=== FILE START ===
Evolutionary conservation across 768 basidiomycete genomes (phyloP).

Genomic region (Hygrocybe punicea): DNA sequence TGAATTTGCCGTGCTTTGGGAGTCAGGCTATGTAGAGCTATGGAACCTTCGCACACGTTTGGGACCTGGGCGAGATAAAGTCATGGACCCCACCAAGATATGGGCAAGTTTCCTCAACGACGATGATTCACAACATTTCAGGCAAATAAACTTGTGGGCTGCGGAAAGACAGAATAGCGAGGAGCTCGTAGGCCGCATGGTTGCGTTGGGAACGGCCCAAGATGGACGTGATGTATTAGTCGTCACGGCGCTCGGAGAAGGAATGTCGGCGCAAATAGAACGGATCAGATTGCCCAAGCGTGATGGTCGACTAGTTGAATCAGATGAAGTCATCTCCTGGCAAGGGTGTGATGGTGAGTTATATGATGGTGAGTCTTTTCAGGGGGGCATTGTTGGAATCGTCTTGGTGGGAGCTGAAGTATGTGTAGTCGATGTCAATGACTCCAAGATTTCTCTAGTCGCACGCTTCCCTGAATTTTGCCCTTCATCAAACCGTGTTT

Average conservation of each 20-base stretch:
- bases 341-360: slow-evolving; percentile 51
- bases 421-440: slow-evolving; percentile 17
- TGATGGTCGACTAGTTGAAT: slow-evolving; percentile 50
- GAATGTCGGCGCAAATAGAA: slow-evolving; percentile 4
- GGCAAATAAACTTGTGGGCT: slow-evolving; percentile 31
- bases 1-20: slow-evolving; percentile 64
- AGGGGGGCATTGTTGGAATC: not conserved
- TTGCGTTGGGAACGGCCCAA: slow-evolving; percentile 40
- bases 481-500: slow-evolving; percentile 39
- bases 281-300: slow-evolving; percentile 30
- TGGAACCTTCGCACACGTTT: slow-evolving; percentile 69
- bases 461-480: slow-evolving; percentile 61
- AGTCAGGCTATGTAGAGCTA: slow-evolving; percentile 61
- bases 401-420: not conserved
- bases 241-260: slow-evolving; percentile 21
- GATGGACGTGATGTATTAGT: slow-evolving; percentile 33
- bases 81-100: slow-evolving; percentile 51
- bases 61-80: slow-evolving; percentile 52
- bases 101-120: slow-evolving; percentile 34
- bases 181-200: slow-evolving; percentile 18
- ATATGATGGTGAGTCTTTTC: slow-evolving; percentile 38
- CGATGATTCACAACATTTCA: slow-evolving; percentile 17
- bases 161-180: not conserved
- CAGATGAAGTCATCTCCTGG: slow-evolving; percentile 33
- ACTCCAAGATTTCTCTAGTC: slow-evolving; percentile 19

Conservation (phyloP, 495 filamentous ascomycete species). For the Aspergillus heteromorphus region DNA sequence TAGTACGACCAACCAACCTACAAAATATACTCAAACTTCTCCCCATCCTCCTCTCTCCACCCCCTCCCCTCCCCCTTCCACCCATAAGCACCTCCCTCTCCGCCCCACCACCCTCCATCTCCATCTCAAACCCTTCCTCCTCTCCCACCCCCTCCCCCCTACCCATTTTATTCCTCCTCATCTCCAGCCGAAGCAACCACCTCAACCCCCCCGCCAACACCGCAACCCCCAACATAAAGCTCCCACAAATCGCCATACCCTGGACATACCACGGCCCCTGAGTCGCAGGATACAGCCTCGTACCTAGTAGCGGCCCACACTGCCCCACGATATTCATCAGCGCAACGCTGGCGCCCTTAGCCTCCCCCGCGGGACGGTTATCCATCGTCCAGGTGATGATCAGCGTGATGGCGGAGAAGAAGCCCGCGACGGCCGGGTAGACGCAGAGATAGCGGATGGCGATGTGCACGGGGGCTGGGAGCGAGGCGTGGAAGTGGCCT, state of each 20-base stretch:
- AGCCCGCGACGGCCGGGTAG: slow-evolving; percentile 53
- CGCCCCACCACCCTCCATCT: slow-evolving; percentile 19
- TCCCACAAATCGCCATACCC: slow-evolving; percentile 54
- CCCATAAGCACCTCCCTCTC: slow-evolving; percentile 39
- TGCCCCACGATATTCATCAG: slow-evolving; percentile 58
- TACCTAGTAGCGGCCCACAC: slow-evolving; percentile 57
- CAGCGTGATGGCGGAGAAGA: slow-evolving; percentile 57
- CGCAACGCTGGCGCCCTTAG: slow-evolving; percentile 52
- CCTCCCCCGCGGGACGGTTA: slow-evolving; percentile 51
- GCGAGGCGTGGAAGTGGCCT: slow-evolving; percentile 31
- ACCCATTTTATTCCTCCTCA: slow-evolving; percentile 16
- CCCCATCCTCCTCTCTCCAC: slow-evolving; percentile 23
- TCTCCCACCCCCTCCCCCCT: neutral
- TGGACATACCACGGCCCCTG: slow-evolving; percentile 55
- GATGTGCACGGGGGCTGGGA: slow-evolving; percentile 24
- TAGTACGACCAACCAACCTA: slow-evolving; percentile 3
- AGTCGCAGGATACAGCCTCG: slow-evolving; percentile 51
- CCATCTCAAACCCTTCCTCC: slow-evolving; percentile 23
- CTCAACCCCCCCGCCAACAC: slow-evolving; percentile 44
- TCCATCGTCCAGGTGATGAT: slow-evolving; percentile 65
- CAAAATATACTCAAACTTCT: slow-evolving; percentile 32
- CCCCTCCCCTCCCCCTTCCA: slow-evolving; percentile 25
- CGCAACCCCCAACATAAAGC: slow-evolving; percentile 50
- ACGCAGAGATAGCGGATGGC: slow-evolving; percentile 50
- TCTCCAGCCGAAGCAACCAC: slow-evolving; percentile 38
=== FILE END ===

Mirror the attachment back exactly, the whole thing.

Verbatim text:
Evolutionary conservation across 768 basidiomycete genomes (phyloP).

Genomic region (Hygrocybe punicea): DNA sequence TGAATTTGCCGTGCTTTGGGAGTCAGGCTATGTAGAGCTATGGAACCTTCGCACACGTTTGGGACCTGGGCGAGATAAAGTCATGGACCCCACCAAGATATGGGCAAGTTTCCTCAACGACGATGATTCACAACATTTCAGGCAAATAAACTTGTGGGCTGCGGAAAGACAGAATAGCGAGGAGCTCGTAGGCCGCATGGTTGCGTTGGGAACGGCCCAAGATGGACGTGATGTATTAGTCGTCACGGCGCTCGGAGAAGGAATGTCGGCGCAAATAGAACGGATCAGATTGCCCAAGCGTGATGGTCGACTAGTTGAATCAGATGAAGTCATCTCCTGGCAAGGGTGTGATGGTGAGTTATATGATGGTGAGTCTTTTCAGGGGGGCATTGTTGGAATCGTCTTGGTGGGAGCTGAAGTATGTGTAGTCGATGTCAATGACTCCAAGATTTCTCTAGTCGCACGCTTCCCTGAATTTTGCCCTTCATCAAACCGTGTTT

Average conservation of each 20-base stretch:
- bases 341-360: slow-evolving; percentile 51
- bases 421-440: slow-evolving; percentile 17
- TGATGGTCGACTAGTTGAAT: slow-evolving; percentile 50
- GAATGTCGGCGCAAATAGAA: slow-evolving; percentile 4
- GGCAAATAAACTTGTGGGCT: slow-evolving; percentile 31
- bases 1-20: slow-evolving; percentile 64
- AGGGGGGCATTGTTGGAATC: not conserved
- TTGCGTTGGGAACGGCCCAA: slow-evolving; percentile 40
- bases 481-500: slow-evolving; percentile 39
- bases 281-300: slow-evolving; percentile 30
- TGGAACCTTCGCACACGTTT: slow-evolving; percentile 69
- bases 461-480: slow-evolving; percentile 61
- AGTCAGGCTATGTAGAGCTA: slow-evolving; percentile 61
- bases 401-420: not conserved
- bases 241-260: slow-evolving; percentile 21
- GATGGACGTGATGTATTAGT: slow-evolving; percentile 33
- bases 81-100: slow-evolving; percentile 51
- bases 61-80: slow-evolving; percentile 52
- bases 101-120: slow-evolving; percentile 34
- bases 181-200: slow-evolving; percentile 18
- ATATGATGGTGAGTCTTTTC: slow-evolving; percentile 38
- CGATGATTCACAACATTTCA: slow-evolving; percentile 17
- bases 161-180: not conserved
- CAGATGAAGTCATCTCCTGG: slow-evolving; percentile 33
- ACTCCAAGATTTCTCTAGTC: slow-evolving; percentile 19

Conservation (phyloP, 495 filamentous ascomycete species). For the Aspergillus heteromorphus region DNA sequence TAGTACGACCAACCAACCTACAAAATATACTCAAACTTCTCCCCATCCTCCTCTCTCCACCCCCTCCCCTCCCCCTTCCACCCATAAGCACCTCCCTCTCCGCCCCACCACCCTCCATCTCCATCTCAAACCCTTCCTCCTCTCCCACCCCCTCCCCCCTACCCATTTTATTCCTCCTCATCTCCAGCCGAAGCAACCACCTCAACCCCCCCGCCAACACCGCAACCCCCAACATAAAGCTCCCACAAATCGCCATACCCTGGACATACCACGGCCCCTGAGTCGCAGGATACAGCCTCGTACCTAGTAGCGGCCCACACTGCCCCACGATATTCATCAGCGCAACGCTGGCGCCCTTAGCCTCCCCCGCGGGACGGTTATCCATCGTCCAGGTGATGATCAGCGTGATGGCGGAGAAGAAGCCCGCGACGGCCGGGTAGACGCAGAGATAGCGGATGGCGATGTGCACGGGGGCTGGGAGCGAGGCGTGGAAGTGGCCT, state of each 20-base stretch:
- AGCCCGCGACGGCCGGGTAG: slow-evolving; percentile 53
- CGCCCCACCACCCTCCATCT: slow-evolving; percentile 19
- TCCCACAAATCGCCATACCC: slow-evolving; percentile 54
- CCCATAAGCACCTCCCTCTC: slow-evolving; percentile 39
- TGCCCCACGATATTCATCAG: slow-evolving; percentile 58
- TACCTAGTAGCGGCCCACAC: slow-evolving; percentile 57
- CAGCGTGATGGCGGAGAAGA: slow-evolving; percentile 57
- CGCAACGCTGGCGCCCTTAG: slow-evolving; percentile 52
- CCTCCCCCGCGGGACGGTTA: slow-evolving; percentile 51
- GCGAGGCGTGGAAGTGGCCT: slow-evolving; percentile 31
- ACCCATTTTATTCCTCCTCA: slow-evolving; percentile 16
- CCCCATCCTCCTCTCTCCAC: slow-evolving; percentile 23
- TCTCCCACCCCCTCCCCCCT: neutral
- TGGACATACCACGGCCCCTG: slow-evolving; percentile 55
- GATGTGCACGGGGGCTGGGA: slow-evolving; percentile 24
- TAGTACGACCAACCAACCTA: slow-evolving; percentile 3
- AGTCGCAGGATACAGCCTCG: slow-evolving; percentile 51
- CCATCTCAAACCCTTCCTCC: slow-evolving; percentile 23
- CTCAACCCCCCCGCCAACAC: slow-evolving; percentile 44
- TCCATCGTCCAGGTGATGAT: slow-evolving; percentile 65
- CAAAATATACTCAAACTTCT: slow-evolving; percentile 32
- CCCCTCCCCTCCCCCTTCCA: slow-evolving; percentile 25
- CGCAACCCCCAACATAAAGC: slow-evolving; percentile 50
- ACGCAGAGATAGCGGATGGC: slow-evolving; percentile 50
- TCTCCAGCCGAAGCAACCAC: slow-evolving; percentile 38